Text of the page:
Psychology and L&D

In L&D, we’re often faced with having to deliver pieces of content which are based on some understanding of the human condition. The content we get asked to deliver ranges from how to give feedback well, to how to deliver a presentation, to how to negotiate better, build positive relationships, assertiveness, coaching, etc. And we’re often squeezed with the time we’re asked to do these things in too. I re-read this piece from Jo Stephenson this week about the learnings we can take from psychology and how they apply to L&D.

We have to play at being faux-psychologists, and at best (for most L&D types) armchair psychologists. Forget that actual psychologists train for years, develop honed practise, really understand the human psyche and its manifestations, and the many different techniques it takes to support and enable a person to be better.

I studied psychology. It’s been nearly 18 years since I graduated. The world of psychology in that time has moved on leaps and bounds. Much of it has passed me by completely. I can only pay attention to those areas where I have an interest. And for readers of this blog, you’ll know that’s the realm of positive psychology and emotional intelligence. I couldn’t tell you anything substantial about advances in cognitive psychology, therapeutic psychology, educational psychology, counselling psychology, or even my professed expertise in occupational psychology.

Of course, we’re all capable of insight and reflection on the human condition. Many people blog and write about the topics as related to any number of fields. But as L&Ders, it feels to me that there can be a lack of rigour in our thinking and in our practise when it comes to delivering content which is meant to be against sound psychological principles. I mean we’re still dealing with people talking about the ‘percentages of body language’. And L&D types who won’t let go of designing learning solutions or delivering learning solutions with ‘Learning Styles’ even though it’s been proven time and again to be completely ineffectual to the learning process.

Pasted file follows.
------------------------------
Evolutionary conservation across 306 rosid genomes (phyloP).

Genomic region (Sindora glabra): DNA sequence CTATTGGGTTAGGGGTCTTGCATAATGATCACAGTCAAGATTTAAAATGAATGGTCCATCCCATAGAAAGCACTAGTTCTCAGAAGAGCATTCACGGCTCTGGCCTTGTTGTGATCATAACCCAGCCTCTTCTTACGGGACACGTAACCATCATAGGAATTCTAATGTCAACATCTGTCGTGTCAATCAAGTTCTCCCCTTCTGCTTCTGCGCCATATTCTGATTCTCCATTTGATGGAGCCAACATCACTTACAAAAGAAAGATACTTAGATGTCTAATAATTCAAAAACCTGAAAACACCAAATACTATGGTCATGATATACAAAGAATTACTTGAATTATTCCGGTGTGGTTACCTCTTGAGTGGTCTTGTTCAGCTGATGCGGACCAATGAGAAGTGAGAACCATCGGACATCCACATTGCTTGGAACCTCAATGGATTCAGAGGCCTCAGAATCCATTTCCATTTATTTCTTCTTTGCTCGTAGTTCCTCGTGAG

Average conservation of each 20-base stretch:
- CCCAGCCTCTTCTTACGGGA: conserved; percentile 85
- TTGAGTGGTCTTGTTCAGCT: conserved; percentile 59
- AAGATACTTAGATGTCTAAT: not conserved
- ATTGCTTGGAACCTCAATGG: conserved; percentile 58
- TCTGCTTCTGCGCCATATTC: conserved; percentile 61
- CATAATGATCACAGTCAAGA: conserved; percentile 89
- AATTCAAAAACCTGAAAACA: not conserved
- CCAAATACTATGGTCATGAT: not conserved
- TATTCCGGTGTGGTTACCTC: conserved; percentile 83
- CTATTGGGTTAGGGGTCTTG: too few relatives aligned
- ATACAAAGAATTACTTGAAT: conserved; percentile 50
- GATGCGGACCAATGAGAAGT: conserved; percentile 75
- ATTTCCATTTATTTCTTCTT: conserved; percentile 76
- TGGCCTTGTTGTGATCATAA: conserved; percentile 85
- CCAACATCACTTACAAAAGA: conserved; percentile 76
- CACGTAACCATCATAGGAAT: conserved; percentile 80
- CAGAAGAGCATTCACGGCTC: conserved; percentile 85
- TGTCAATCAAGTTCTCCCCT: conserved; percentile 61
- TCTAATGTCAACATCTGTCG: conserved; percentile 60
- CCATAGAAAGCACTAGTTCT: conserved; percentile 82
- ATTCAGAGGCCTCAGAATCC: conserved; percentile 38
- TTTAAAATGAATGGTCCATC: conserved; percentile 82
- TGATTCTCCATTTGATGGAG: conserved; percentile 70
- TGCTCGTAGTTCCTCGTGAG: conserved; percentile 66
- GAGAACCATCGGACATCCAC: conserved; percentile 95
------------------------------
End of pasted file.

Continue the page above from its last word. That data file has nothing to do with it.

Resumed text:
There are modern insights and learnings, and not just from psychology, but many other avenues of thinking and insight. And there are questions, big questions that most L&D types aren’t considering – even though we should. AI/machine learning has the ability to fundamentally change the way we live, what does this mean for the learning process, and the learning solutions we think we have to provide? Global and national politics are challenging the established norms we’ve been accustomed to for the last 20 odd years. How will that change the motivation for learning that people come with? There continue to be challenges with inclusion, diversity and acceptance of difference in society. How will that impact on the biases and prejudices we’re having to deal with when we interact with people and help them learn new skills?